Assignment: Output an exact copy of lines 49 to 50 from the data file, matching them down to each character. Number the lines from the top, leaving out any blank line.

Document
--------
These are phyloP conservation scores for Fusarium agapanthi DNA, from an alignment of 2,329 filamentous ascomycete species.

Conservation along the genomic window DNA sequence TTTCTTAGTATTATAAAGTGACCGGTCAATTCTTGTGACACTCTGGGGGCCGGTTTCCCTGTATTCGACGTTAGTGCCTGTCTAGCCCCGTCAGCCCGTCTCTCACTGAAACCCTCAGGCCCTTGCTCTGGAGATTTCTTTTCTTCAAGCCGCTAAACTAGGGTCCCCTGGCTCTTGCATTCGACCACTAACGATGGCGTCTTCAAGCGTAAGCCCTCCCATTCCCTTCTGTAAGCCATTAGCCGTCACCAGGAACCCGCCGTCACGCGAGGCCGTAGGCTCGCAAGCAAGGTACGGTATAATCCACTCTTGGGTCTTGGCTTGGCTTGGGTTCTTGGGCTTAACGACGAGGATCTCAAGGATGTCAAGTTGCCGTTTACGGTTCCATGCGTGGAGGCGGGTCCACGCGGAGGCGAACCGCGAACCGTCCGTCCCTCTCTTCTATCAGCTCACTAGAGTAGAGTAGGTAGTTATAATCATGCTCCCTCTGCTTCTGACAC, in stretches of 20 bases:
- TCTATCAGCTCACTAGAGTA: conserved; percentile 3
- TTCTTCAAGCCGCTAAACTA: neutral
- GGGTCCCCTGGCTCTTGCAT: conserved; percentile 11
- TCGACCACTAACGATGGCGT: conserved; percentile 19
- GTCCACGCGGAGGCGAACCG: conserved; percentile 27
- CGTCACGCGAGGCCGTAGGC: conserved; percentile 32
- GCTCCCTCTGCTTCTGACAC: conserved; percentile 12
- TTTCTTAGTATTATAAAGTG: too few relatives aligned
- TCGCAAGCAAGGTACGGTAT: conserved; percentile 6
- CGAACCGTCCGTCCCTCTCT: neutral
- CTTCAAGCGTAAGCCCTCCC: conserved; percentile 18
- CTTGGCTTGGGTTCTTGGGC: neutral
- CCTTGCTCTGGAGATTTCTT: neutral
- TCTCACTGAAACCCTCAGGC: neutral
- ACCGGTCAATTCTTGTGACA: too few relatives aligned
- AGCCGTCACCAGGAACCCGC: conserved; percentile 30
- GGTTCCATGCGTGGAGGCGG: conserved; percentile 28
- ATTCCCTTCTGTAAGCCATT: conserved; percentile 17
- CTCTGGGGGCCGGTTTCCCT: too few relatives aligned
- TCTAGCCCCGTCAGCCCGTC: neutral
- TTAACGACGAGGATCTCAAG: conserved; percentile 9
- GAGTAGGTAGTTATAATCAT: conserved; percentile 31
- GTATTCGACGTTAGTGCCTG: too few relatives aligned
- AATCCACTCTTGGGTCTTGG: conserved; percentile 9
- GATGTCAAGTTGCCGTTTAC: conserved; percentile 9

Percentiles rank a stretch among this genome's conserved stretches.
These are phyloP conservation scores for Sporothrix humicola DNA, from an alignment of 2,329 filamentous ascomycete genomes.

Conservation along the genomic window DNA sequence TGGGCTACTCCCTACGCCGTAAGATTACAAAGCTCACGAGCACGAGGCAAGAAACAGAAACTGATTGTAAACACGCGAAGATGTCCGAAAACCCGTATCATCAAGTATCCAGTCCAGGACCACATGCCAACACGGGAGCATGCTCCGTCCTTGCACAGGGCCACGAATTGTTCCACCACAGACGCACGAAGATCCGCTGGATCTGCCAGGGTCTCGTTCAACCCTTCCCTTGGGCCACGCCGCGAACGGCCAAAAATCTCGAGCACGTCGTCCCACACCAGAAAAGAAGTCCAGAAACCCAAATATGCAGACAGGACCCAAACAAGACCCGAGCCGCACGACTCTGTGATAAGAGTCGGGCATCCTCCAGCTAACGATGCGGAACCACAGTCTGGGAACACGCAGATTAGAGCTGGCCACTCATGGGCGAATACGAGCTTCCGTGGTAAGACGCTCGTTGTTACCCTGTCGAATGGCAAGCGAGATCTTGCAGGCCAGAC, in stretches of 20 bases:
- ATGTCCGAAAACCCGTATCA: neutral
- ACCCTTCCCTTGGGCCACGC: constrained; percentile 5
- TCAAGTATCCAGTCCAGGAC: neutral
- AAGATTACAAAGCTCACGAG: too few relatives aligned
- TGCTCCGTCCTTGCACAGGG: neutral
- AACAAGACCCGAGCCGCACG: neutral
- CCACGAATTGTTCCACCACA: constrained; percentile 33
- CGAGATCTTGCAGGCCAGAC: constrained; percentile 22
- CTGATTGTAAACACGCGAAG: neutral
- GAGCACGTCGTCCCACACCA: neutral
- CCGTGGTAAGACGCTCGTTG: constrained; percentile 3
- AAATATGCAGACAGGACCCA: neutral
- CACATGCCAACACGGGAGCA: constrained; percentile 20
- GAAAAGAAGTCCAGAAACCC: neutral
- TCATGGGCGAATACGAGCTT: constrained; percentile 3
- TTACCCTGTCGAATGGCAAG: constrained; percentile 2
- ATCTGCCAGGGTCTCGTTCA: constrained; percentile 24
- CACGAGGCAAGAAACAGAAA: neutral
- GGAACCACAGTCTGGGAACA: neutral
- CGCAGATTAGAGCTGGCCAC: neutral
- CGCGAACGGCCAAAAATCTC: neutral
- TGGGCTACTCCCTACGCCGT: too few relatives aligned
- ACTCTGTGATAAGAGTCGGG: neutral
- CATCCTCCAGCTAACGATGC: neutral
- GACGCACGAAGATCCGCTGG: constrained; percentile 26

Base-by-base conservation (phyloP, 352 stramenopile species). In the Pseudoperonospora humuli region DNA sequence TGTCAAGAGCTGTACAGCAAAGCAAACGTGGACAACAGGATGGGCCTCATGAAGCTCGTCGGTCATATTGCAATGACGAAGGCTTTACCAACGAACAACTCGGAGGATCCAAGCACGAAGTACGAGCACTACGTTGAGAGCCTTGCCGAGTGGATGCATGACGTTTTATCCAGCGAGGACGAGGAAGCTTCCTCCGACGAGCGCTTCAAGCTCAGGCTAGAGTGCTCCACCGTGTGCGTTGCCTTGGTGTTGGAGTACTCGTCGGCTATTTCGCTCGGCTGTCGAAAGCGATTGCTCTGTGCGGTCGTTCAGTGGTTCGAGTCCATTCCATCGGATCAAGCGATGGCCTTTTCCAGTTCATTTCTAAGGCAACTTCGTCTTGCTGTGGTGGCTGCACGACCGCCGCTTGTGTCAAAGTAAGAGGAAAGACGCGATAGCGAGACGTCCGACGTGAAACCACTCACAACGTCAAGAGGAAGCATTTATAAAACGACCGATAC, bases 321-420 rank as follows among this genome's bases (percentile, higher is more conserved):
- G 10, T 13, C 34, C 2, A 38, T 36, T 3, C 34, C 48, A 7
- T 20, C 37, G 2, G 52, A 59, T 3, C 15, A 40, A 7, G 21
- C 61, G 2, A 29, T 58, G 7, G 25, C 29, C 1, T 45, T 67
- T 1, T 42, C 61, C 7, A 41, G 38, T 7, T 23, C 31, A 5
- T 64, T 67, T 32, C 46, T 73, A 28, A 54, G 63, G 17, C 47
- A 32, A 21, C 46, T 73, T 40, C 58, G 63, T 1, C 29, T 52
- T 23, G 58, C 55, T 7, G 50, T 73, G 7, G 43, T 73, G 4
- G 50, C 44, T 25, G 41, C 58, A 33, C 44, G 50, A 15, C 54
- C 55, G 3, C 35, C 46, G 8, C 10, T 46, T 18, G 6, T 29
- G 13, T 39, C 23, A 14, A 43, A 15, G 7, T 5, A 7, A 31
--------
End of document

- GGAACCACAGTCTGGGAACA: neutral
- CGCAGATTAGAGCTGGCCAC: neutral